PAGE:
Lesson 13
Reasoning about Exponential Graphs (Part 2)
Let’s investigate what we can learn from graphs that represent exponential functions.
13.1: Which One Doesn’t Belong: Four Functions
Which one doesn’t belong?
\(f(n) = 8 \boldcdot 2^n\)
\(g(n) = 2 \boldcdot 8^n\)
\(h(n) = 8 + 2n\)
\(j(n) = 8 \boldcdot \left( \frac12 \right)^n\)
13.2: Value of A Computer
 Here is a graph representing an exponential function \(f\). The function \(f\) gives the value of a computer, in dollars, as a function of time, \(x\), measured in years since the time of purchase.
Based on the graph, what can you say about the following?
 The purchase price of the computer
 The value of \(f\) when \(x\) is 1
 The meaning of \(f(1)\)
 How the value of the computer is changing each year
 An equation that defines \(f\)
 Whether the value of \(f\) will reach 0 after 10 years

Here are graphs of two exponential functions. For each, write an equation that defines the function and find the value of the function when \(x\) is 5.
Consider a function \(f\) defined by \(f(x)=a\boldcdot b^x\).
 If the graph of \(f\) goes through the points \((2,10)\) and \((8,30)\), would you expect \(f(5)\) to be less than, equal to, or greater than 20?
 If the graph of \(f\) goes through the points \((2,30)\) and \((8,10)\), would you expect \(f(5)\) to be less than, equal to, or greater than 20?
13.3: Moldy Wall
Here are graphs representing two functions, and descriptions of two functions.
 Function \(f\): The area of a wall that is covered by Mold A, in square inches, doubling every month.
 Function \(g\): The area of a wall that is covered by Mold B, in square inches, tripling every month.
 Which graph represents each function? Label the graphs accordingly and explain your reasoning.
 When the mold was first spotted and measured, was there more of Mold A or Mold B? Explain how you know.
 What does the point \((p, q)\) tell us in this situation?
Summary
If we have enough information about a graph representing an exponential function \(f\), we can write a corresponding equation. Here is a graph of \(y = f(x)\).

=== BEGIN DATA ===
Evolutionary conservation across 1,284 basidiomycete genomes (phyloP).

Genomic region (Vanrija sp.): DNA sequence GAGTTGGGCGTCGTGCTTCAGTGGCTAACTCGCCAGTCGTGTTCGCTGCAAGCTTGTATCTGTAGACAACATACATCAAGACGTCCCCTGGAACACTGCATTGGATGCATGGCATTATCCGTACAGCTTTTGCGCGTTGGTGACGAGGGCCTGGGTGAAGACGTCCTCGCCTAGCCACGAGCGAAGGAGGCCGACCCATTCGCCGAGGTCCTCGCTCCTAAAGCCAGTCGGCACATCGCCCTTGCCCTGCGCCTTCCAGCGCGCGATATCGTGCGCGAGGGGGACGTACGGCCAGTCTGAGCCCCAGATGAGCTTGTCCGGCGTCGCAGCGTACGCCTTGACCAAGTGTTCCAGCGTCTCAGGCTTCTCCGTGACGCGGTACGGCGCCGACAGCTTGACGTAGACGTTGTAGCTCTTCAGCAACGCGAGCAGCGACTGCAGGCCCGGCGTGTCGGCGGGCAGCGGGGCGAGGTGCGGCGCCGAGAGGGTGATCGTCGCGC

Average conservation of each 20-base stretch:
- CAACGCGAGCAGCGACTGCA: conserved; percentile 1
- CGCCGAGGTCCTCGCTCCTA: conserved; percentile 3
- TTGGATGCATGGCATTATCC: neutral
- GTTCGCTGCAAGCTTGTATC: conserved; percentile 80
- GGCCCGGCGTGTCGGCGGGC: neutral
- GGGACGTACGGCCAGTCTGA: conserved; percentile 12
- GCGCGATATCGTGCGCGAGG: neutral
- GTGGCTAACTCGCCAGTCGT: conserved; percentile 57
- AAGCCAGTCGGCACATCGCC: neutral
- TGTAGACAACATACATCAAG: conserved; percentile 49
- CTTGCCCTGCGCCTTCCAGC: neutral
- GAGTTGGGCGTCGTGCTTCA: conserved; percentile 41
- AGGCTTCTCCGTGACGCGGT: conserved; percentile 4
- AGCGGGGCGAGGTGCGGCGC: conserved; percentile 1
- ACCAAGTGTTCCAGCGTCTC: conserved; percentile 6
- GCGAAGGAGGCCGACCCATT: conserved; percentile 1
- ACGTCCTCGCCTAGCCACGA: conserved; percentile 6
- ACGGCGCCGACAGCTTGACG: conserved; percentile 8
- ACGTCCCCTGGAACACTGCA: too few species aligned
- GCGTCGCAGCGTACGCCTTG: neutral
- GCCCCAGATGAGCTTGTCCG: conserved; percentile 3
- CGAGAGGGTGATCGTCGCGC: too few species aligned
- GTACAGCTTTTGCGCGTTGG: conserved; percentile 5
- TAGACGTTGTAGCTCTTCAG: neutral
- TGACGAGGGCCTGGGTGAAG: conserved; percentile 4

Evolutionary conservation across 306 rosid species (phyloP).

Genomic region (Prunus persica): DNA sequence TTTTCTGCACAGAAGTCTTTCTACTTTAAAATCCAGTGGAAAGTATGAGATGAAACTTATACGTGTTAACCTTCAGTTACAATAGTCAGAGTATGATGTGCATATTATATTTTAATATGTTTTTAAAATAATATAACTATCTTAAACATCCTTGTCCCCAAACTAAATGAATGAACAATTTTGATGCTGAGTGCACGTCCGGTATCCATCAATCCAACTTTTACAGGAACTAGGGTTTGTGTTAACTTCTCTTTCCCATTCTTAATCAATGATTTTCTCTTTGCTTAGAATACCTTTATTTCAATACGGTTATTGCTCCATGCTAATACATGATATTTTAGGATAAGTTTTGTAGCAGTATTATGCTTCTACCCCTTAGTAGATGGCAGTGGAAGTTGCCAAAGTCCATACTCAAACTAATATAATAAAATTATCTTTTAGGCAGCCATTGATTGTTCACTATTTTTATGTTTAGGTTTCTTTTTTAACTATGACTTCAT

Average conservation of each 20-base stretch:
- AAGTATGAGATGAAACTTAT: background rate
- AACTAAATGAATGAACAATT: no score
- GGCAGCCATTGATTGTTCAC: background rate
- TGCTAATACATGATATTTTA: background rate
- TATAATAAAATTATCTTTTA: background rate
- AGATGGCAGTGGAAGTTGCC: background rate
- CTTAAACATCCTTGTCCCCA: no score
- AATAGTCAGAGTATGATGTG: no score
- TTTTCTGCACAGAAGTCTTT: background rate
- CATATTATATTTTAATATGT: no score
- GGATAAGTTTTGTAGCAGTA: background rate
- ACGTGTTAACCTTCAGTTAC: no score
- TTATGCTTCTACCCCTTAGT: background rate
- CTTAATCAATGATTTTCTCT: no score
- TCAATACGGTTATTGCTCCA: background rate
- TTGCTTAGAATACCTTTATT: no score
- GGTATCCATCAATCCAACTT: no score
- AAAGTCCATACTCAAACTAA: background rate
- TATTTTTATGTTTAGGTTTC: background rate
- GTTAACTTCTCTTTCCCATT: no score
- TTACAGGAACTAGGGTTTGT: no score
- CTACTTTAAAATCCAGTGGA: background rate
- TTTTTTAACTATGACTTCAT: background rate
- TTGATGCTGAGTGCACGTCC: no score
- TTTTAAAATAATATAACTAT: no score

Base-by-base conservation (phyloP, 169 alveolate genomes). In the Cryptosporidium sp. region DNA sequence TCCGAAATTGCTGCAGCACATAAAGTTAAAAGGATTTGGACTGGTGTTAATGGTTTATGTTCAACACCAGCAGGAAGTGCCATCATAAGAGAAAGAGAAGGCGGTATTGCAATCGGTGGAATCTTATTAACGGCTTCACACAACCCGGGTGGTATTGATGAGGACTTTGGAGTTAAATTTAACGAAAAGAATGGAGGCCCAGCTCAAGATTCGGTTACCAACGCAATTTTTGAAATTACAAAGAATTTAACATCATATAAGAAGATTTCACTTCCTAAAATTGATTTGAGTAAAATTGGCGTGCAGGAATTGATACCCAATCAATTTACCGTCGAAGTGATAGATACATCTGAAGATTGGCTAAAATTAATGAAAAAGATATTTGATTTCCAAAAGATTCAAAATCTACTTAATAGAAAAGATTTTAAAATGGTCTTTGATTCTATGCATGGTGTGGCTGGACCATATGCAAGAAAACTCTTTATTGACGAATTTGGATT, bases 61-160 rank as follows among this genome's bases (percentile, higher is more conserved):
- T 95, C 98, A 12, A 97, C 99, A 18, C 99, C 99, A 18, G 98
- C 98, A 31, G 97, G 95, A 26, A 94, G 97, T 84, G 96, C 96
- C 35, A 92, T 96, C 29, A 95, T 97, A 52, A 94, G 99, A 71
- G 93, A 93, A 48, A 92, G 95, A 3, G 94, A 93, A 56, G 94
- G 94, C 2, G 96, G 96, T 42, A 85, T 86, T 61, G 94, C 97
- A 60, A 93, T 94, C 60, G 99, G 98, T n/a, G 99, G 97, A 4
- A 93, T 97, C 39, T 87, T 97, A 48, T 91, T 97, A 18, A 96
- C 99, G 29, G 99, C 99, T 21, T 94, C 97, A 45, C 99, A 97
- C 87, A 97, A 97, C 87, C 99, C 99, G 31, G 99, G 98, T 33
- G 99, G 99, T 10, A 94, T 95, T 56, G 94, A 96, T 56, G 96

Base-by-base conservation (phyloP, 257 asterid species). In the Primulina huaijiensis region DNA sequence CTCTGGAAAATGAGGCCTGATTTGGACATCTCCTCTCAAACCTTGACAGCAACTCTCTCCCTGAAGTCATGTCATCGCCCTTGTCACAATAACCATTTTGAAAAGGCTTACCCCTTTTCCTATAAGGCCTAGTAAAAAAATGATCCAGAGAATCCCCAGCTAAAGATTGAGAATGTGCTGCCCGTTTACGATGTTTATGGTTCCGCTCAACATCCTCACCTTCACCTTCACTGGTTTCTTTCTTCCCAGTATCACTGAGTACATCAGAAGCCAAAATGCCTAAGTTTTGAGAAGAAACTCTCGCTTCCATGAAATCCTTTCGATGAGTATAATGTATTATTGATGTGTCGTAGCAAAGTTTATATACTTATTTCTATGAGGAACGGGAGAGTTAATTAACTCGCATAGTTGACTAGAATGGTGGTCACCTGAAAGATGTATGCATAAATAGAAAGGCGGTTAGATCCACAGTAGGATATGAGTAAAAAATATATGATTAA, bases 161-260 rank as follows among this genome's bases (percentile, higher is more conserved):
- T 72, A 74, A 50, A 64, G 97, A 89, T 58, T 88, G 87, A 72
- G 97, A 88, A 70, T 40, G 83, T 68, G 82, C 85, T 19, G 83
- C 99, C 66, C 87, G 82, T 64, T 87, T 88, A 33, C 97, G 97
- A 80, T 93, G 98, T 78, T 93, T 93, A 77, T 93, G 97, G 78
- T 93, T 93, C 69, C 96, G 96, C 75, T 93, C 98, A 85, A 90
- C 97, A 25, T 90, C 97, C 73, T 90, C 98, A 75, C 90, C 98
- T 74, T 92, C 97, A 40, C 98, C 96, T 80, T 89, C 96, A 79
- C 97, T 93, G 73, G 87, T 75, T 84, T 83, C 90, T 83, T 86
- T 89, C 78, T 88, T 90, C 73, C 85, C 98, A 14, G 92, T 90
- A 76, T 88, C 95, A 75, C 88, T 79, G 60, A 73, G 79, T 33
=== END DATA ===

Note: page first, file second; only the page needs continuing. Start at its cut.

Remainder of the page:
An equation defining an exponential function has the form \(f(x) = a \boldcdot b^x\). The value of \(a\) is the starting value or \(f(0)\), so it is the \(y\)intercept of the graph. We can see that \(f(0)\) is 500 and that the function is decreasing.
The value of \(b\) is the growth factor. It is the number by which we multiply the function’s output at \(x\) to get the output at \(x+1\). To find this growth factor for \(f\), we can calculate \(\frac{f(1)}{f(0)}\), which is \(\frac{300}{500}\) or \(\frac35\). So an equation that defines \(f\) is:
\(\displaystyle f(x) = 500 \boldcdot \left(\frac{3}{5}\right)^x\)
We can also use graphs to compare functions. Here are graphs representing two different exponential functions, labeled \(g\) and \(h\). Each one represents the area of algae (in square meters) in a pond, \(x\) days after certain fish were introduced.
 Pond A had 40 square meters of algae. Its area shrinks to \(\frac{8}{10}\) of the area on the previous day.
 Pond B had 50 square meters of algae. Its area shrinks to \(\frac 25\) of the area on the previous day.
Can you tell which which graph corresponds to which algae population?
We can see that the \(y\)intercept of \(g\)'s graph is greater than the \(y\)intercept of \(h\)'s graph. We can also see that \(g\) has a smaller growth factor than \(h\) because as \(x\) increases by the same amount, \(g\) is retaining a smaller fraction of its value compared to \(h\). This suggests that \(g\) corresponds to Pond B and \(h\) corresponds to Pond A.
Glossary Entries

exponential function
An exponential function is a function that has a constant growth factor. Another way to say this is that it grows by equal factors over equal intervals. For example, \(f(x)=2 \boldcdot 3^x\) defines an exponential function. Any time \(x\) increases by 1, \(f(x)\) increases by a factor of 3.